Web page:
The microbiome is the collection of microbes and their genomes in a particular environment. The presence or absence of certain microbial communities in the body has been implicated in a variety of human health conditions including metabolic, gastrointestinal, cancer, infectious disease and central nervous system disorders. Extensive research in this field has been possible to a large extent due to rapid development in high-throughput genomic analysis of microbial communities leading to mechanistic understanding of the microbiome’s involvement in human health. In Chang lab, we aim to elucidate the associations between microbes and their host, and develop novel therapeutic modalities that can rewire host–microbiome interactions such as host metabolism and immunity for prevention and treatment of various diseases.
Our research aims to engineer microbial cells as live biotherapeutic products to exert targeted therapeutic efficacy against pathogenic infections, cancers and metabolic disorders. We design novel synthetic genetic circuits to reprogram commensal and probiotic microbial cells with capabilities to sense and reverse disrupted physiological functions associated with diseases in a highly precise manner. The efficacy of our live biotherapeutics is evaluated in relevant in vivo preclinical models, supporting the translation of benchwork to clinic. We envision that our live biotherapeutics will modulate disease microenvironments bringing about beneficial effects on the host.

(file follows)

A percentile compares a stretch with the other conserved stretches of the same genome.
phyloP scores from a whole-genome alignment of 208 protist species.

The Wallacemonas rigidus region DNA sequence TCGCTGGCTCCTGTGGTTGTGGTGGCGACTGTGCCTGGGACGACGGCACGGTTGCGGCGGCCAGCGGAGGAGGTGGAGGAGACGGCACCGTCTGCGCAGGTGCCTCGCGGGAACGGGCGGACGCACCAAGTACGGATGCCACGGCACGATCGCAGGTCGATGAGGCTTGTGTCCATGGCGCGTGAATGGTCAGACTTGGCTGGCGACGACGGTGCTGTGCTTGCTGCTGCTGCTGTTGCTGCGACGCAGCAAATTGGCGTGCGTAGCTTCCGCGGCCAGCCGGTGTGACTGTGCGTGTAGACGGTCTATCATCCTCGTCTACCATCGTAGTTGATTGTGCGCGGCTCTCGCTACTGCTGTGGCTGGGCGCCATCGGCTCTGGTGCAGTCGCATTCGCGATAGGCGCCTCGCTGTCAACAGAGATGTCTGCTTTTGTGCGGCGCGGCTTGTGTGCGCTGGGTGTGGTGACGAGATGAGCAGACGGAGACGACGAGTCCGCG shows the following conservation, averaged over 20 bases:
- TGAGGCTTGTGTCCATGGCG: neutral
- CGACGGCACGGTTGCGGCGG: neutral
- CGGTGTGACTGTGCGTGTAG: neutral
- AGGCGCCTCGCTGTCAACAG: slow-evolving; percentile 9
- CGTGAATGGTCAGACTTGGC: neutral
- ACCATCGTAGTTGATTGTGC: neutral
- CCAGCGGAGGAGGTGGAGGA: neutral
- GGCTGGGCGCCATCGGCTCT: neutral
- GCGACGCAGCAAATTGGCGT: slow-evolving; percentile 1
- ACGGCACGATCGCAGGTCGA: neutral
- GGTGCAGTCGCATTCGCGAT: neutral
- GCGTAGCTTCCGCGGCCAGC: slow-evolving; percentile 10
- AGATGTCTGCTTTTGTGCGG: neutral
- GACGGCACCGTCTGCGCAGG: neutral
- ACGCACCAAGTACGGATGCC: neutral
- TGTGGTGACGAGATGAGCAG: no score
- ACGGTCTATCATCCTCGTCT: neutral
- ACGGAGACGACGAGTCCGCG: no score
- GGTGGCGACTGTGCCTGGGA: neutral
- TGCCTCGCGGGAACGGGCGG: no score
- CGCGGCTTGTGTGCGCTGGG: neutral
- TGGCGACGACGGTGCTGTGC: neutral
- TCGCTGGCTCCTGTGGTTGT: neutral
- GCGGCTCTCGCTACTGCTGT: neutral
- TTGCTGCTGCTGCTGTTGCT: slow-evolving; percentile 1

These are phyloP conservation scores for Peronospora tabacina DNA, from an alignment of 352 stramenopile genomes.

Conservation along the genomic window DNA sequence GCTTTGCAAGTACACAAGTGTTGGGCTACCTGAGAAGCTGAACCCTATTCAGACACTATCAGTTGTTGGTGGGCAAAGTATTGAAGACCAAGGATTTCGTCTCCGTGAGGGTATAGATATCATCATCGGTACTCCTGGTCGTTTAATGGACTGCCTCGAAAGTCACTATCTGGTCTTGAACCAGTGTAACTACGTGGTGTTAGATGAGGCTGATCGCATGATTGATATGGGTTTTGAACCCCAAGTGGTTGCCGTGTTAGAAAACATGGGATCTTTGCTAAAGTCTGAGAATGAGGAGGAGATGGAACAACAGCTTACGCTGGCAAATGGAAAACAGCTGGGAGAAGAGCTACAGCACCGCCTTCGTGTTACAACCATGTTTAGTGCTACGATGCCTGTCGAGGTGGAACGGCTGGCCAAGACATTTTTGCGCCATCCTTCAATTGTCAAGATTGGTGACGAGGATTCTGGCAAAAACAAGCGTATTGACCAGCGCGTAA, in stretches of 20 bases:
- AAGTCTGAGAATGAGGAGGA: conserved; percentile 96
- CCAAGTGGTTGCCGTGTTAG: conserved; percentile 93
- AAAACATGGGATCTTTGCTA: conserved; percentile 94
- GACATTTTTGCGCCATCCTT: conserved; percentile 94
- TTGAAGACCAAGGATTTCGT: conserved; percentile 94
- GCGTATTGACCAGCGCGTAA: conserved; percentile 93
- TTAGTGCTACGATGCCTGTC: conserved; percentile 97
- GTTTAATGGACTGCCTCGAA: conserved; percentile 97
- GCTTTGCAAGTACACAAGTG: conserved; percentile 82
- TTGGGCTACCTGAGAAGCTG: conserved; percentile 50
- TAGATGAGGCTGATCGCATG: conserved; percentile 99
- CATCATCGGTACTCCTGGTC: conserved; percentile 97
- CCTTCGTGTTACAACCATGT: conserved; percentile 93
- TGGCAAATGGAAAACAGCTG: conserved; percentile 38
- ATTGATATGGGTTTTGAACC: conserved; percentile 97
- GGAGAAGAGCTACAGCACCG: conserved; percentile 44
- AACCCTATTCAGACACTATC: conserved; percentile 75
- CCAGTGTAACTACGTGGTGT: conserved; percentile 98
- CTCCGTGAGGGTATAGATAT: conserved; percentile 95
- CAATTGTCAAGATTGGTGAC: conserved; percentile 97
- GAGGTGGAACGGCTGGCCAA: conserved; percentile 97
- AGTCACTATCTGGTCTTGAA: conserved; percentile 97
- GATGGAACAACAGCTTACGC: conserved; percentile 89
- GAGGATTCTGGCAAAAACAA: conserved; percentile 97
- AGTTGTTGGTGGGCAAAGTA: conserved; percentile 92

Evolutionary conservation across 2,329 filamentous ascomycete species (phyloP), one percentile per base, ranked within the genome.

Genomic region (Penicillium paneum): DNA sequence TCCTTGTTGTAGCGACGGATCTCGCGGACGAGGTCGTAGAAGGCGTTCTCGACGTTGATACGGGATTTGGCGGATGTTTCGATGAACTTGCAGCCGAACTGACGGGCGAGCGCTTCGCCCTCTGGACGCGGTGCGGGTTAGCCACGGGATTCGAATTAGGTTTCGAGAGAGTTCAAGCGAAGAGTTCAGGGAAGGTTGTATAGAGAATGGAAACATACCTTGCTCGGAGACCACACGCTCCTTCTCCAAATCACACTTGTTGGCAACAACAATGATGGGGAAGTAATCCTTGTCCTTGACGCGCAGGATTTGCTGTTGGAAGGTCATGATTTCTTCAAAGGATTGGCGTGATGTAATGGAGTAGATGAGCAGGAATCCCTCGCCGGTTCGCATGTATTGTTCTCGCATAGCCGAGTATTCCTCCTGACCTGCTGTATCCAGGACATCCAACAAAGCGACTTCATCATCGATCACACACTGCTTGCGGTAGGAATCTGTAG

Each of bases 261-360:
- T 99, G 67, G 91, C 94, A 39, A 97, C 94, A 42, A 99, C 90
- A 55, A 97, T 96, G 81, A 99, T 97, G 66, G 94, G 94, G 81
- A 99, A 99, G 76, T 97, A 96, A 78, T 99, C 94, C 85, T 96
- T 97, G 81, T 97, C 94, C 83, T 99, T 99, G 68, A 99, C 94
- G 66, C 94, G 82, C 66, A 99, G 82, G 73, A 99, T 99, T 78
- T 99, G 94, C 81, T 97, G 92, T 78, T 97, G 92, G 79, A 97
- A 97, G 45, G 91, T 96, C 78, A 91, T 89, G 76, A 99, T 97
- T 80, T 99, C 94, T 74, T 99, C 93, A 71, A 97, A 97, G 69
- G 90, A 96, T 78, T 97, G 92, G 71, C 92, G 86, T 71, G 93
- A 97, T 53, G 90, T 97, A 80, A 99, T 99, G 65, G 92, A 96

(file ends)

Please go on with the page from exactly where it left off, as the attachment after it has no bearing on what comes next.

Bioproduction of Therapeutics – Biologics
Biologics are a broad range of complex biomolecules that are produced in living systems such as microorganisms, plants or mammalian cells, often through recombinant DNA technology. Chinese hamster ovary (CHO) cells are the most widely used mammalian cell lines for therapeutic recombinant proteins production. However, tedious process and suboptimal productivity limit the wide application of CHO-mediated bioproduction.
In Chang lab, we engineer CHO cells to develop reliable and improved expression system for biologics production using state-of-the-art genome editing technology and synthetic gene circuits. We have developed CHO cell lines that improve site-specific integration and a non-antibiotic based selection system that facilitates efficient stable cell line generation. With such platform CHO cell lines, we aim to develop various genome editing technologies and downstream industrial and research applications.